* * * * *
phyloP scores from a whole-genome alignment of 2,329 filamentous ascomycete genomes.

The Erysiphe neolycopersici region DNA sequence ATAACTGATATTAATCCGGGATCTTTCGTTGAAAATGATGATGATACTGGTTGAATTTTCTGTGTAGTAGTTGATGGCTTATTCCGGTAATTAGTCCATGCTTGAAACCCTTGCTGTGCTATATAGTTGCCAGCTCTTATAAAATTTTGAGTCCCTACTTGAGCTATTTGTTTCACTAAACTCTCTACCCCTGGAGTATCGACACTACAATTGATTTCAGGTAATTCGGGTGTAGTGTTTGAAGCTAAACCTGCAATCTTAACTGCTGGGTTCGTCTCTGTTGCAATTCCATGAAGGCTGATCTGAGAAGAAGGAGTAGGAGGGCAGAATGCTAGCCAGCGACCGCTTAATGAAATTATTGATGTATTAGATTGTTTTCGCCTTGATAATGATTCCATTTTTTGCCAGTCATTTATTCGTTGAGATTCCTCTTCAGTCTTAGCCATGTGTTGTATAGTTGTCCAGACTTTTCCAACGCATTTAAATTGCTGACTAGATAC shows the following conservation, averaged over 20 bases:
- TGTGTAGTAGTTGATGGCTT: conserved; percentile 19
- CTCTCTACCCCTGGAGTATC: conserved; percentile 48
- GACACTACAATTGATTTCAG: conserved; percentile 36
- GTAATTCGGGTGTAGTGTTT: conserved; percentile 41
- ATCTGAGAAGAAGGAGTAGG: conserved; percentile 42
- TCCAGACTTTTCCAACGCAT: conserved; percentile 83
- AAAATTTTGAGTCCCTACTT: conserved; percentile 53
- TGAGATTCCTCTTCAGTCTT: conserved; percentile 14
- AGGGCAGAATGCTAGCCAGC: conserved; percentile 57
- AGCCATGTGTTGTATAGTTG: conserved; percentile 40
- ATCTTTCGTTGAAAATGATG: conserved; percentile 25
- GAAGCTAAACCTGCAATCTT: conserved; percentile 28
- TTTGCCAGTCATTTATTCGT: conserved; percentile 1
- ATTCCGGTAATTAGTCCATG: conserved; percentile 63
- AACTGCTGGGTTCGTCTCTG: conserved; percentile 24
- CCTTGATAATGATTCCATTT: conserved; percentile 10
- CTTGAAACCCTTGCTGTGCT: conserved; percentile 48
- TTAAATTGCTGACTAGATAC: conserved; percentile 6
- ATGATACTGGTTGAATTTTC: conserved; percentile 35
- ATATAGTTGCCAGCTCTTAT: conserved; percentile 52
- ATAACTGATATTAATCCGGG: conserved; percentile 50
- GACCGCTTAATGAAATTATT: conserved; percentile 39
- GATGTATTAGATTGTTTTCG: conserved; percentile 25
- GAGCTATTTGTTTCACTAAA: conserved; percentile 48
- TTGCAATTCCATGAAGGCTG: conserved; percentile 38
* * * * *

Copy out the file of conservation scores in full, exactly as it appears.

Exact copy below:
phyloP scores from a whole-genome alignment of 2,329 filamentous ascomycete genomes.

The Erysiphe neolycopersici region DNA sequence ATAACTGATATTAATCCGGGATCTTTCGTTGAAAATGATGATGATACTGGTTGAATTTTCTGTGTAGTAGTTGATGGCTTATTCCGGTAATTAGTCCATGCTTGAAACCCTTGCTGTGCTATATAGTTGCCAGCTCTTATAAAATTTTGAGTCCCTACTTGAGCTATTTGTTTCACTAAACTCTCTACCCCTGGAGTATCGACACTACAATTGATTTCAGGTAATTCGGGTGTAGTGTTTGAAGCTAAACCTGCAATCTTAACTGCTGGGTTCGTCTCTGTTGCAATTCCATGAAGGCTGATCTGAGAAGAAGGAGTAGGAGGGCAGAATGCTAGCCAGCGACCGCTTAATGAAATTATTGATGTATTAGATTGTTTTCGCCTTGATAATGATTCCATTTTTTGCCAGTCATTTATTCGTTGAGATTCCTCTTCAGTCTTAGCCATGTGTTGTATAGTTGTCCAGACTTTTCCAACGCATTTAAATTGCTGACTAGATAC shows the following conservation, averaged over 20 bases:
- TGTGTAGTAGTTGATGGCTT: conserved; percentile 19
- CTCTCTACCCCTGGAGTATC: conserved; percentile 48
- GACACTACAATTGATTTCAG: conserved; percentile 36
- GTAATTCGGGTGTAGTGTTT: conserved; percentile 41
- ATCTGAGAAGAAGGAGTAGG: conserved; percentile 42
- TCCAGACTTTTCCAACGCAT: conserved; percentile 83
- AAAATTTTGAGTCCCTACTT: conserved; percentile 53
- TGAGATTCCTCTTCAGTCTT: conserved; percentile 14
- AGGGCAGAATGCTAGCCAGC: conserved; percentile 57
- AGCCATGTGTTGTATAGTTG: conserved; percentile 40
- ATCTTTCGTTGAAAATGATG: conserved; percentile 25
- GAAGCTAAACCTGCAATCTT: conserved; percentile 28
- TTTGCCAGTCATTTATTCGT: conserved; percentile 1
- ATTCCGGTAATTAGTCCATG: conserved; percentile 63
- AACTGCTGGGTTCGTCTCTG: conserved; percentile 24
- CCTTGATAATGATTCCATTT: conserved; percentile 10
- CTTGAAACCCTTGCTGTGCT: conserved; percentile 48
- TTAAATTGCTGACTAGATAC: conserved; percentile 6
- ATGATACTGGTTGAATTTTC: conserved; percentile 35
- ATATAGTTGCCAGCTCTTAT: conserved; percentile 52
- ATAACTGATATTAATCCGGG: conserved; percentile 50
- GACCGCTTAATGAAATTATT: conserved; percentile 39
- GATGTATTAGATTGTTTTCG: conserved; percentile 25
- GAGCTATTTGTTTCACTAAA: conserved; percentile 48
- TTGCAATTCCATGAAGGCTG: conserved; percentile 38